Even many of the owners in these industries, whose class position is petty bourgeois (those who own means of production but also work them), will experience economic proletarianisation (return into the ranks of the working-class-proper as they lose their means of production and are forced once again to sell their labour-power to a capitalist), widening the gap between bourgeoisie and proletariat even more and concentrating more of the wealth into an even smaller number of hands. The government is now trying to prevent the collapse of industries like hospitality and entertainment with some of its £330bn bailout package, meaning it will try to save both the insurance industry and the small businesses, leaving only the workers to deal with the crisis themselves. And, with regard to the distribution of necessary supplies, across supermarkets throughout the country, panic buying is leaving vulnerable people without necessities as capitalist distribution and neoliberal individualism drive the prioritisation of self-interest among many consumers.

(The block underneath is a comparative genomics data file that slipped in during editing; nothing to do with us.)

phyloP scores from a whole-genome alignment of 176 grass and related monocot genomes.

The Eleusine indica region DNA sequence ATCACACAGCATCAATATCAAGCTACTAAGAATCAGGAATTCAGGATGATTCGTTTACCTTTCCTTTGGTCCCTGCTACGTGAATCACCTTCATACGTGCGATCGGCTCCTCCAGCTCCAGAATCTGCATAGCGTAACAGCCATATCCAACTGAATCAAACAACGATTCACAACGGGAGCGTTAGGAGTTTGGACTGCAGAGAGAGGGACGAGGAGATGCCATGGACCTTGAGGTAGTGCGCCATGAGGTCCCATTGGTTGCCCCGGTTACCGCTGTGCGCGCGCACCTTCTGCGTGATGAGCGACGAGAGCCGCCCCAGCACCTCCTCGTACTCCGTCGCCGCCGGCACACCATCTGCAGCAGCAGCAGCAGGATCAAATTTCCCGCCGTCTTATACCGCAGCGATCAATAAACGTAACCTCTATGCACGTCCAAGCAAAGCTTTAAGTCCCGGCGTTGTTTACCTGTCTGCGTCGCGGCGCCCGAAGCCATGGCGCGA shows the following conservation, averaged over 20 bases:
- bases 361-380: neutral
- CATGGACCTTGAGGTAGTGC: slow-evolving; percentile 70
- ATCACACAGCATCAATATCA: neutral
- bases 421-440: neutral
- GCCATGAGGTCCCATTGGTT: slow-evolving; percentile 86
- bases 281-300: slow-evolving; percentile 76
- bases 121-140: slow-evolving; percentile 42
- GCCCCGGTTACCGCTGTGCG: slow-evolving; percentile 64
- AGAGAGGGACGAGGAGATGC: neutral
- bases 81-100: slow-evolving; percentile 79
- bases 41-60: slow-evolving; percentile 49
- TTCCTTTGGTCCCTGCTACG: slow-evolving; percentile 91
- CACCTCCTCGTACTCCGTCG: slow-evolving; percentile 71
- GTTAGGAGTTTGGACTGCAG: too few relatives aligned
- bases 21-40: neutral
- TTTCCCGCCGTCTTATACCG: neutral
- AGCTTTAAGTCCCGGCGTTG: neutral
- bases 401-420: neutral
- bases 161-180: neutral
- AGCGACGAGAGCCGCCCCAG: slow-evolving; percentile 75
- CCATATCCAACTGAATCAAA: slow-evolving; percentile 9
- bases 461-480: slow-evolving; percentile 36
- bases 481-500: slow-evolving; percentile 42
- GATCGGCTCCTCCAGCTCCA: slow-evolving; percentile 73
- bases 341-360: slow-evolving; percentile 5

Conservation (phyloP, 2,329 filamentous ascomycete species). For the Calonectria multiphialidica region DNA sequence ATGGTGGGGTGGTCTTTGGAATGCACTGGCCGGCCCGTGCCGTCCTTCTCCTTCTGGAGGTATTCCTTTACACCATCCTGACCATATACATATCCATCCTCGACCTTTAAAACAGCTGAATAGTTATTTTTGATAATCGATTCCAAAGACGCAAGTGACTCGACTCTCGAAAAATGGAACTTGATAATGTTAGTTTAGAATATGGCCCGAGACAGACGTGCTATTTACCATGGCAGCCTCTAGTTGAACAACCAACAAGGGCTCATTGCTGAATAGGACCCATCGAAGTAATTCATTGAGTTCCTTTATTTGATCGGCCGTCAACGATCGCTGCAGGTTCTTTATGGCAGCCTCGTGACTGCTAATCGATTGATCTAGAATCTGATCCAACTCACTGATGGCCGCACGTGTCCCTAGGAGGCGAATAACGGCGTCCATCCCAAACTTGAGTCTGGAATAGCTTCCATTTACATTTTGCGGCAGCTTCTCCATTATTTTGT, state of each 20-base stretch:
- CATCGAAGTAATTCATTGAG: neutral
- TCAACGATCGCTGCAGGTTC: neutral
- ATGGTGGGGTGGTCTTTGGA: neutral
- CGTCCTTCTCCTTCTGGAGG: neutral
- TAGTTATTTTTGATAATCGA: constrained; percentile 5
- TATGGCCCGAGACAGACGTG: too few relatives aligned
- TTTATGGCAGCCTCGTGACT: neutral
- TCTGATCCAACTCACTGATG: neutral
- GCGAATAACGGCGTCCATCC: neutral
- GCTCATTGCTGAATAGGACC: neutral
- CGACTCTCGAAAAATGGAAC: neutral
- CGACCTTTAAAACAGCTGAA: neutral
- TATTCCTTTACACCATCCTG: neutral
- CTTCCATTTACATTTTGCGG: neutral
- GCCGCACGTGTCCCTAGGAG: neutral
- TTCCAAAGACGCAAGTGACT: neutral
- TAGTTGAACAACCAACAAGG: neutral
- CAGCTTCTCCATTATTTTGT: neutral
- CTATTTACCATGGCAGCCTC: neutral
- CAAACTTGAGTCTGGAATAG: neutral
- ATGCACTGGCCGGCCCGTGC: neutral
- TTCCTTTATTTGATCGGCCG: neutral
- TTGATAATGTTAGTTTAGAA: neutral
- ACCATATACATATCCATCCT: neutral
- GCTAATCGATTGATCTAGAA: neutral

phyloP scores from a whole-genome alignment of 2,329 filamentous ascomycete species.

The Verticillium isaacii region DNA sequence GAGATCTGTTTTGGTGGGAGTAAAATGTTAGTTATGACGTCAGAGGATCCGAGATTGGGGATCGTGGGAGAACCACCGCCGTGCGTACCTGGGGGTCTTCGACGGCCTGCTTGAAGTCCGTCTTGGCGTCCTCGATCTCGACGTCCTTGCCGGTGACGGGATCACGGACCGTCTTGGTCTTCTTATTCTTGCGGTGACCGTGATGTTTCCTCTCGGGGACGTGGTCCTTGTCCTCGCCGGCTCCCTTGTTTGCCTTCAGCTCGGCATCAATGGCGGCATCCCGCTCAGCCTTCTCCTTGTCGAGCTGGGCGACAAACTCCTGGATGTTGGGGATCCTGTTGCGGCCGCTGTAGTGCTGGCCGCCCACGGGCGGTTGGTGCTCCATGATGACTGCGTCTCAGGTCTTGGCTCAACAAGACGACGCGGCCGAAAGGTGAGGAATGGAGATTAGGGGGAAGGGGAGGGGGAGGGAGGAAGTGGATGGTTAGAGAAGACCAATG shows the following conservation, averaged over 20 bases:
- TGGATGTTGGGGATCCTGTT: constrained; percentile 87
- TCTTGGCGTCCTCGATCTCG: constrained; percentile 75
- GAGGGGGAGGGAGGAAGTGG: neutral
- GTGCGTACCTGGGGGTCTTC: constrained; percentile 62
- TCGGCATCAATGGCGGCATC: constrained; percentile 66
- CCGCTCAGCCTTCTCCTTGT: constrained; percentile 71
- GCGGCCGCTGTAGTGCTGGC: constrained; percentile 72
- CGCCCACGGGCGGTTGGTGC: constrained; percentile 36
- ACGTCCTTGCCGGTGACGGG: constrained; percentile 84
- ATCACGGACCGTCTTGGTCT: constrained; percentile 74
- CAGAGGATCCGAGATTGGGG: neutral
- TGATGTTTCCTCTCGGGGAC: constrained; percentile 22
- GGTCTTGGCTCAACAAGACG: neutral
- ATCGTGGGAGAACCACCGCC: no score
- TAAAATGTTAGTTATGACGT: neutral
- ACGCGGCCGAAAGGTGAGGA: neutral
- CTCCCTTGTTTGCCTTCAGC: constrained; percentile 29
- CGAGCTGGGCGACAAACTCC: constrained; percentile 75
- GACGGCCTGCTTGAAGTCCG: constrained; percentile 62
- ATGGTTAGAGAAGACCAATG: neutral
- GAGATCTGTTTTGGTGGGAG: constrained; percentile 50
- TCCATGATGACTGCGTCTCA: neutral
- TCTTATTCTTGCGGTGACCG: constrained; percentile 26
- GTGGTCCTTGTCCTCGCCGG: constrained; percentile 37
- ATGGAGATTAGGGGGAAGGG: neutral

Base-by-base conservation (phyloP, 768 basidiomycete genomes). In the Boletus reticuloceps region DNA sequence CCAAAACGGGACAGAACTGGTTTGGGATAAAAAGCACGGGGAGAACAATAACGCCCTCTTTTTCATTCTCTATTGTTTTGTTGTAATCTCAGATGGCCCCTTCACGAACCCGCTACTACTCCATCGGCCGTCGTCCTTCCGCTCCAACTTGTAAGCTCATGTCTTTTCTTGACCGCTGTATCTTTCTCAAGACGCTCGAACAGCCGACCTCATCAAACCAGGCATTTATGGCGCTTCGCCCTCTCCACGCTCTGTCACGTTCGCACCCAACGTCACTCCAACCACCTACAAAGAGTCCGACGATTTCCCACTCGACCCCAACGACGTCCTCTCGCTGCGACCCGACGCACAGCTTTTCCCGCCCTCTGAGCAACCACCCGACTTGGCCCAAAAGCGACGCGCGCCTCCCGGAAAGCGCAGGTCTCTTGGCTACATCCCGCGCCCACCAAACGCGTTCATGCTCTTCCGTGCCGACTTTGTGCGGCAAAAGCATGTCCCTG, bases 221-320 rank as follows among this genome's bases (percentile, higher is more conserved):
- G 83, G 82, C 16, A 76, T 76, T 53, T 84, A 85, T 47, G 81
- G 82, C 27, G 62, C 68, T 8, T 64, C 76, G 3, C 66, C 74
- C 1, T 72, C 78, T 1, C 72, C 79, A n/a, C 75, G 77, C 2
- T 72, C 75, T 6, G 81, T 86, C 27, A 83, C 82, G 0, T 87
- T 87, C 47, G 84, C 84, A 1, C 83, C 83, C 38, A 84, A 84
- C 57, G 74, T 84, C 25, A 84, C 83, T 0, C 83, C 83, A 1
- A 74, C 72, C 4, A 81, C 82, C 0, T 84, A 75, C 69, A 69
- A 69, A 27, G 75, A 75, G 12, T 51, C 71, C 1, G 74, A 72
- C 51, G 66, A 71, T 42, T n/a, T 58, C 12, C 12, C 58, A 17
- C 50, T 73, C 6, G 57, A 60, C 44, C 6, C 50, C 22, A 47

Of course, workers are responding with solidarity. RMT tube workers organised to ensure cleaners sent home to self-isolate receive full pay, while the University of London branch of the IWGB trade union published an ambitious list of demands. Renters' unions like the London Renters Union have also been prompt to demand protections for tenants during this crisis. However, the priority of a capitalist government is the preservation of the capitalist system: the working class receives only such benefits as are necessary for that goal, i.e. in their capacity as the producing class, the way one would make sure their farm tools are safely inside during a storm. Humanity is an afterthought, profit is everything. The same is true for countries in the exploited Global South, for whom US and British imperialism have not ceased to form existential threats even during a global public health crisis: at present, Venezuela is still being hit by US sanctions and has been denied £3bn in International Monetary Fund (IMF) aid to deal with the pandemic, while £1bn of Venezuelan gold is still being held by the Bank of England. The crisis in Iran was also undoubtedly accentuated by the criminal sanctions the US has been levelling onto the West Asian nation for years. On the other hand, Cuba is one of the countries leading the global fight against the virus, alongside China, despite the continuation of the 60+ year blockade of Cuba by the US, and was the only country to lend a hand to the British MS Braemar cruise ship, stuck at sea for a week due to confirmed COVID-19 cases on board. Italy, the worst affected European country at this point, has relied on help from all three of these countries, while all of them are, in some way, being targeted by imperialism - proven to be anti-human beyond all doubt.